Movie Review – Rumble Fish

Rumble Fish (1983)
Written by S.E. Hinton & Francis Ford Coppola
Directed by Francis Ford Coppola

In March 1983, Francis Ford Coppola’s The Outsiders. By October 1983, he already had another film coming out, a thematic continuation of what was going on in that first film. Rumble Fish, also based on a novel by S.E. Hinton, drew Coppola’s attention more strongly than any of her other books. He identified with the idol worship of an older brother, something he experienced with his older brother August. The director decided he would direct Rumble Fish next about halfway through production on The Outsiders and managed to keep everything in Tulsa with the same crew and many of the same cast members. However, Warner Brothers did not like an early cut of The Outsiders and passed on his next movie. Rumble Fish would become acclaimed in the film festival circuit, with a more minor release, only 296 theaters nationwide.

Rusty James (Matt Dillon) is a greaser, a poor youth caught up in gang culture. A fight is brewing; one gang leader wants to go one-on-one with Rusty James. Rusty’s friends remind him that his brother, The Motorcycle Boy (Mickey Rourke), would be deeply unhappy with this. We begin to learn that something happened two months prior that drove The Motorcycle Boy out of town, something connected to the violence he was engaging in. The fight ensues but is interrupted when Rusty James’s brother suddenly returns. It’s revealed that The Motorcycle boy is colorblind, partially deaf, and seems mentally distant from his surroundings. The two boys go home to rest up, dealing with the alcoholic burnout father (Dennis Hopper) with Rusty James’s entertaining ideas of their gang resuming power in the city. The Motorcycle Boy is not interested in this, trying to convince his younger brother that the glory he believes he’ll find in the rumbles is just an illusion.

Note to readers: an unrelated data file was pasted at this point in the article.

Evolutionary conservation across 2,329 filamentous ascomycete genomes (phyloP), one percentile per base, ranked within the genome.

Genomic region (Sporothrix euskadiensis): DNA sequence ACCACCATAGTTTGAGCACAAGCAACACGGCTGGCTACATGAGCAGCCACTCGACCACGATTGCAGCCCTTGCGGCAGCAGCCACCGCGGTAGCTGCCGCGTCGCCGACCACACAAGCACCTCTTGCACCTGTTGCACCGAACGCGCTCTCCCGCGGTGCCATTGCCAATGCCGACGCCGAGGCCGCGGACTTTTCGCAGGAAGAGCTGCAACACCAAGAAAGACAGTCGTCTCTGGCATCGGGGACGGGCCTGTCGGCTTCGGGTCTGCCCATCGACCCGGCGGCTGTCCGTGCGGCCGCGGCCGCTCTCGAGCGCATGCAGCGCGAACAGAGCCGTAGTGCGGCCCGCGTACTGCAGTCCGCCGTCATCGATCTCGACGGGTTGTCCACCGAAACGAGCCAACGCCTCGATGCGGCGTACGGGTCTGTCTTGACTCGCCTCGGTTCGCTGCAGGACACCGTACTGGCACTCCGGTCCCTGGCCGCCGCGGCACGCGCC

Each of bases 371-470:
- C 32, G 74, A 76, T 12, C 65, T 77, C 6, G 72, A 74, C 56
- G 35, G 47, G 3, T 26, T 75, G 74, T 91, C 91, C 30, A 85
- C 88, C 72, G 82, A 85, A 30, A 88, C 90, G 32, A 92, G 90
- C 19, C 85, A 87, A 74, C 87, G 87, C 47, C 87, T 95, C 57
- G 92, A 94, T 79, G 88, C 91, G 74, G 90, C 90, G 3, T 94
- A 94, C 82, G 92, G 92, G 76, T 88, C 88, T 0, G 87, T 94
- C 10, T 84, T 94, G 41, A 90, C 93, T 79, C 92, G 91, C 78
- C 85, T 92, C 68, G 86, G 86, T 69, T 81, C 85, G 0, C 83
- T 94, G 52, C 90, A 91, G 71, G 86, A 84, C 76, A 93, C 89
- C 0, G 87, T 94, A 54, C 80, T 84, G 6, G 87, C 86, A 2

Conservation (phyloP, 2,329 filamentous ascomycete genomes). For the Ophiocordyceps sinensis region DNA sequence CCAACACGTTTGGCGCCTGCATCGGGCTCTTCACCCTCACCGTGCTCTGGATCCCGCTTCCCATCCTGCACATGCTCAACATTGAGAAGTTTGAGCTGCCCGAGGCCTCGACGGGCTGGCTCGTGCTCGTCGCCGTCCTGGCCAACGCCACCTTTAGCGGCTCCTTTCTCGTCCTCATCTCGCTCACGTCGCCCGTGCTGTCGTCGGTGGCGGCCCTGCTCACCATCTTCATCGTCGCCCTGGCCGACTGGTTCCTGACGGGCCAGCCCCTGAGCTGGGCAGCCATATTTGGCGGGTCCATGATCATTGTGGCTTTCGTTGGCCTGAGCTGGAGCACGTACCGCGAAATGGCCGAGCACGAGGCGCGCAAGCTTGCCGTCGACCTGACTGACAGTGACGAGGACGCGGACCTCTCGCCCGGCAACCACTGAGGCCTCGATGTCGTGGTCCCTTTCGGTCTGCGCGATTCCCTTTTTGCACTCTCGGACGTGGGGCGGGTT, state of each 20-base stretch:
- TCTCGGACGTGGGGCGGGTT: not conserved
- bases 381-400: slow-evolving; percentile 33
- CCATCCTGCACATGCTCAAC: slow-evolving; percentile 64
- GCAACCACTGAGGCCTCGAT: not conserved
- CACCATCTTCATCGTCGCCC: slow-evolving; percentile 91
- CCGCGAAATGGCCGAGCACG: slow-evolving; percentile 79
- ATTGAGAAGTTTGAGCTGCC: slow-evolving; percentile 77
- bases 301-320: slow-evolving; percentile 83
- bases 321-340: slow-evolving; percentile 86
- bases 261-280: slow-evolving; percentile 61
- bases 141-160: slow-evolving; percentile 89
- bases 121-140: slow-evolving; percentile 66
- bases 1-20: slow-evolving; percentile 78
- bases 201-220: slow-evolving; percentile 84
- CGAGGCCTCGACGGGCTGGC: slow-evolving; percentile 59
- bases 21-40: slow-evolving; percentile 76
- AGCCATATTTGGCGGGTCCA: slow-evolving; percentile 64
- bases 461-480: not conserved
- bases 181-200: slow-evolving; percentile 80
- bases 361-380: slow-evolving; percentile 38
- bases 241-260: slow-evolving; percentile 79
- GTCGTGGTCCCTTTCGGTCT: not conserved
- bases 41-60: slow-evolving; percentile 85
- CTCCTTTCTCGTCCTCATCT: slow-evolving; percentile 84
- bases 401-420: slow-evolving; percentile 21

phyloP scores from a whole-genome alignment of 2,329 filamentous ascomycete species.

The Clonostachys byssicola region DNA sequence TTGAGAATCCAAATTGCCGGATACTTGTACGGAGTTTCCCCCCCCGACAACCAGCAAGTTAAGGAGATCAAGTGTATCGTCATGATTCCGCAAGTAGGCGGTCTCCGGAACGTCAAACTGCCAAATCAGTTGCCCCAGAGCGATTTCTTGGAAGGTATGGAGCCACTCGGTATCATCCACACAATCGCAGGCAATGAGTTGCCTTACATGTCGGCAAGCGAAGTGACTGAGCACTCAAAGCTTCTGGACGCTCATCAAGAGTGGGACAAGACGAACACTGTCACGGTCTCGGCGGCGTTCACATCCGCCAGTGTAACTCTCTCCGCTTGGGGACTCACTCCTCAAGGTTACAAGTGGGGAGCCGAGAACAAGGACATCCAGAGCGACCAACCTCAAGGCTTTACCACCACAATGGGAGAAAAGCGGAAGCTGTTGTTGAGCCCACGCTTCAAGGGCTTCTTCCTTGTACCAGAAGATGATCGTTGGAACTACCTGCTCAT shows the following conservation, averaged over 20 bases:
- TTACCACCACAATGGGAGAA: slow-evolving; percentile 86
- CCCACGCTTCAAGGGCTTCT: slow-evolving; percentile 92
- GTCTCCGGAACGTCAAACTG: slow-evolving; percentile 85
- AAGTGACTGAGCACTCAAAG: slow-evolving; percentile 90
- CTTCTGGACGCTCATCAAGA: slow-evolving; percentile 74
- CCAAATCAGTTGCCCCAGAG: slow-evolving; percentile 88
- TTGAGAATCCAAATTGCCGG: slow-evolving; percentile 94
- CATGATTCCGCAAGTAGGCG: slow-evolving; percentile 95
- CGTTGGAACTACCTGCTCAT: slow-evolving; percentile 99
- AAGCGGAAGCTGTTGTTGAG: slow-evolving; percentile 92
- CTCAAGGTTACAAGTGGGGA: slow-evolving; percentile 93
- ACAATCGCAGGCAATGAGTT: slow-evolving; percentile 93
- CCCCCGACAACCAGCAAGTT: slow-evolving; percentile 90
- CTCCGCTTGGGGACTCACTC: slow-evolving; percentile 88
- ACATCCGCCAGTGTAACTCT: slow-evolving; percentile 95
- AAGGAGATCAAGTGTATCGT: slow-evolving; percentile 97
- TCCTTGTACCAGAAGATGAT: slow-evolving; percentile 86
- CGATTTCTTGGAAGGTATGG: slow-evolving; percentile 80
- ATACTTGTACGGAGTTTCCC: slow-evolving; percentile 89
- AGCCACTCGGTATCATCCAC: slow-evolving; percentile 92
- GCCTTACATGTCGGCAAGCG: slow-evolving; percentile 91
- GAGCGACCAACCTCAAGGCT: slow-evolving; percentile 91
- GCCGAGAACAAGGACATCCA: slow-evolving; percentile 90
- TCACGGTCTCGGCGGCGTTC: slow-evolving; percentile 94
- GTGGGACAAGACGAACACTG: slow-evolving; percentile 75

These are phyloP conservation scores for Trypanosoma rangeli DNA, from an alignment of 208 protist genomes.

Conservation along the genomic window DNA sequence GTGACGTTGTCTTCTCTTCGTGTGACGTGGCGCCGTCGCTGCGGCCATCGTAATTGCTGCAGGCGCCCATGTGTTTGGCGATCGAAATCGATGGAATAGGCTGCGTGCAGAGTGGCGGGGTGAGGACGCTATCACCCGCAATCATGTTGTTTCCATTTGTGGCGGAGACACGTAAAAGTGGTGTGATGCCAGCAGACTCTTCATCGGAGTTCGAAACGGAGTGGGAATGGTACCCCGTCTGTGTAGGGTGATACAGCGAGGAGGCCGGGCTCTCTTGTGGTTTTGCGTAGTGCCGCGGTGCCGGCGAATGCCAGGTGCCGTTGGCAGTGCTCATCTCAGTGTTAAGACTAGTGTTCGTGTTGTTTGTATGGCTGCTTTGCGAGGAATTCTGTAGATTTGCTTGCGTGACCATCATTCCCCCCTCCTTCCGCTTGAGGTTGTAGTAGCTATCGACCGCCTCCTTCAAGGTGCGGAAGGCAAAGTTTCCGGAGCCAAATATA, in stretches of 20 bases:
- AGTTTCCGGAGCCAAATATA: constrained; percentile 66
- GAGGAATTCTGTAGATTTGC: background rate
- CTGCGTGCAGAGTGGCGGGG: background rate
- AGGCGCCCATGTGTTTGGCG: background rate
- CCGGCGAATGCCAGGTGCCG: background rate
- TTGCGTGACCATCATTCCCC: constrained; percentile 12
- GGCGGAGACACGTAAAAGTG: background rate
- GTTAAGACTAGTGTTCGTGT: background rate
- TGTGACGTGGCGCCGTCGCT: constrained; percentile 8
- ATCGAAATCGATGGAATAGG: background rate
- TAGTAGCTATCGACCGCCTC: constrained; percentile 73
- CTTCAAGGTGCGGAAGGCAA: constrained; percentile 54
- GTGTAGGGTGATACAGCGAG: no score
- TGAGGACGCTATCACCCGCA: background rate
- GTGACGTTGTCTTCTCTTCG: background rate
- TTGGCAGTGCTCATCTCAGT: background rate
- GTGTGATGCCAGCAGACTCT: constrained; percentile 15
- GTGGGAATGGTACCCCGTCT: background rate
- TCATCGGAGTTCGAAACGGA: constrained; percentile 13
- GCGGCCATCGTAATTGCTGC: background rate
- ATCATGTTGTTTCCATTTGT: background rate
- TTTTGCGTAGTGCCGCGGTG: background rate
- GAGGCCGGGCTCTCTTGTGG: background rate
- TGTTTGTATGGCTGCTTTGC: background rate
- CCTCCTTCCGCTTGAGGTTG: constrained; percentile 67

At the time of its release, some saw this as an oddity. Iconic film producer Robert Evans, who worked with Coppola throughout the 1970s, reportedly told a friend he could not understand Rumble Fish. He realized that Coppola had shifted into a place of such impressionistic art-making that they were no longer mass-marketable films. I agree with Evans but without his perspective of seeing this as a bad thing. I don’t think Coppola could match the level of acclaim he found in the 1970s, so he had to pivot dramatically. The DNA of Rumble Fish has been present in the director’s work, especially in his “newer” movies like Tetro and Twixt, both more interested in poetic depictions than literal plot-centered movies. 

Not even The Godfather films feel as painfully personal as Rumble Fish does. Despite the stylization, the film never strays from focusing on the characters. The result is a picture that looks like a 1980s music video but feels so much more complex & layered. It feels unlike any Coppola film before it but is still true to the filmmaker’s spirit of creativity. I think getting away from the film production hub of Hollywood allowed Coppola to inject something new into his work. This wasn’t the harrowing experience of making Apocalypse Now; this was a type of summer camp. Coppola was the counselor and put on a show with the campers. Like The Outsiders, the emotions expressed here are super-charged with adolescent hormones & yearning to discover oneself.

A recurring motif in the movie are sped-up clouds; they whip across the sky, adding to the surreality of the picture. Their purpose is to convey how time gets away from us faster than we realize. Rusty James is at the age where he believes he will live forever, which fuels his gusto in jumping into potentially deadly fights with rival gangs. The main reason the youth is so obsessed with publicly proving himself is that he lives in the shadow of The Motorcycle Boy, much like Coppola lived in his brother August’s shadow, at least within his mind. The irony here is that this is a film about Coppola’s personal self-doubt as an artist made with the most confidence he’d exhibited in his work for years. He makes so many bold creative choices here that all pay off. In many ways, this is a redemption from the failure of One From the Heart, at least from a creative standpoint. 

The movie drips with references to French New Wave and German Expressionism. Coppola screened pictures directed by F.W. Murnau to help convey some of the physicality he was looking for from his actors. The movie plays with disembodiment throughout its runtime. Rusty James’s gang slide over booth seating at their favorite diner and linger in the corners; voices seem to come from somewhere else. We eventually have a literal out-of-body experience when a character tastes death. The idea that youth is a mere step away from death always haunts the picture. We’re reminded that, at heart, Coppola is a traditional Romantic, caught up in the passion of expressing himself through his art above all else.

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